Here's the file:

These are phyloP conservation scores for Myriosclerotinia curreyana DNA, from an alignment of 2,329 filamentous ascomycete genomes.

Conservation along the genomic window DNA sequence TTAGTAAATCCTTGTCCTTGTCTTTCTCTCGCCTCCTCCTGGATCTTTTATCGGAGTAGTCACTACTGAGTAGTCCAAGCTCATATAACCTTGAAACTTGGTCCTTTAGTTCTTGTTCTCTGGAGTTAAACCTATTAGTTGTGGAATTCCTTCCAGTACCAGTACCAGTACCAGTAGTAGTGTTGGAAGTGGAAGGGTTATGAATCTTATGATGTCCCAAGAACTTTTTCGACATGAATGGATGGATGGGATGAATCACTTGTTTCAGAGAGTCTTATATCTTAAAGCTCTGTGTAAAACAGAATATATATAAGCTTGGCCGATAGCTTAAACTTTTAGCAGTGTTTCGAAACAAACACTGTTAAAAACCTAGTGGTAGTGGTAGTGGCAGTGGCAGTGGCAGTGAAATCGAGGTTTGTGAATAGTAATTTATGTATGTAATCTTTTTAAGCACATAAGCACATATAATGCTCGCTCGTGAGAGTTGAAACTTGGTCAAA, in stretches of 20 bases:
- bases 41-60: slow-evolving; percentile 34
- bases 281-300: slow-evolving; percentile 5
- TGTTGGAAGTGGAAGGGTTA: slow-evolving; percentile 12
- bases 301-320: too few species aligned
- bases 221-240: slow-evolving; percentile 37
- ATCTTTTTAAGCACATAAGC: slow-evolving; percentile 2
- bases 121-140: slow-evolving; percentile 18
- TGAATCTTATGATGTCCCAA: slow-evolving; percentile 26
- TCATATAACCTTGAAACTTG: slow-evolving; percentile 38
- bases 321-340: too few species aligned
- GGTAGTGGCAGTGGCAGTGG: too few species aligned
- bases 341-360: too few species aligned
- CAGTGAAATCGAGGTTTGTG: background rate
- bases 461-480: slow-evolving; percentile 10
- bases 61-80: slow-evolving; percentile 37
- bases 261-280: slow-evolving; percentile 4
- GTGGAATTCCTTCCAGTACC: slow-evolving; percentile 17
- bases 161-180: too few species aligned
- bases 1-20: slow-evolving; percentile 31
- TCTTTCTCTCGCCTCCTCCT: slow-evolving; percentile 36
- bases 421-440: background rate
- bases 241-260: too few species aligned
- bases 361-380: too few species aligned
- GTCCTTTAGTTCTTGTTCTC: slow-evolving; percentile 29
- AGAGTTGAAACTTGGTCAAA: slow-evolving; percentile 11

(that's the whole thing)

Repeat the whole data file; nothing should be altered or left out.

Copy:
These are phyloP conservation scores for Myriosclerotinia curreyana DNA, from an alignment of 2,329 filamentous ascomycete genomes.

Conservation along the genomic window DNA sequence TTAGTAAATCCTTGTCCTTGTCTTTCTCTCGCCTCCTCCTGGATCTTTTATCGGAGTAGTCACTACTGAGTAGTCCAAGCTCATATAACCTTGAAACTTGGTCCTTTAGTTCTTGTTCTCTGGAGTTAAACCTATTAGTTGTGGAATTCCTTCCAGTACCAGTACCAGTACCAGTAGTAGTGTTGGAAGTGGAAGGGTTATGAATCTTATGATGTCCCAAGAACTTTTTCGACATGAATGGATGGATGGGATGAATCACTTGTTTCAGAGAGTCTTATATCTTAAAGCTCTGTGTAAAACAGAATATATATAAGCTTGGCCGATAGCTTAAACTTTTAGCAGTGTTTCGAAACAAACACTGTTAAAAACCTAGTGGTAGTGGTAGTGGCAGTGGCAGTGGCAGTGAAATCGAGGTTTGTGAATAGTAATTTATGTATGTAATCTTTTTAAGCACATAAGCACATATAATGCTCGCTCGTGAGAGTTGAAACTTGGTCAAA, in stretches of 20 bases:
- bases 41-60: slow-evolving; percentile 34
- bases 281-300: slow-evolving; percentile 5
- TGTTGGAAGTGGAAGGGTTA: slow-evolving; percentile 12
- bases 301-320: too few species aligned
- bases 221-240: slow-evolving; percentile 37
- ATCTTTTTAAGCACATAAGC: slow-evolving; percentile 2
- bases 121-140: slow-evolving; percentile 18
- TGAATCTTATGATGTCCCAA: slow-evolving; percentile 26
- TCATATAACCTTGAAACTTG: slow-evolving; percentile 38
- bases 321-340: too few species aligned
- GGTAGTGGCAGTGGCAGTGG: too few species aligned
- bases 341-360: too few species aligned
- CAGTGAAATCGAGGTTTGTG: background rate
- bases 461-480: slow-evolving; percentile 10
- bases 61-80: slow-evolving; percentile 37
- bases 261-280: slow-evolving; percentile 4
- GTGGAATTCCTTCCAGTACC: slow-evolving; percentile 17
- bases 161-180: too few species aligned
- bases 1-20: slow-evolving; percentile 31
- TCTTTCTCTCGCCTCCTCCT: slow-evolving; percentile 36
- bases 421-440: background rate
- bases 241-260: too few species aligned
- bases 361-380: too few species aligned
- GTCCTTTAGTTCTTGTTCTC: slow-evolving; percentile 29
- AGAGTTGAAACTTGGTCAAA: slow-evolving; percentile 11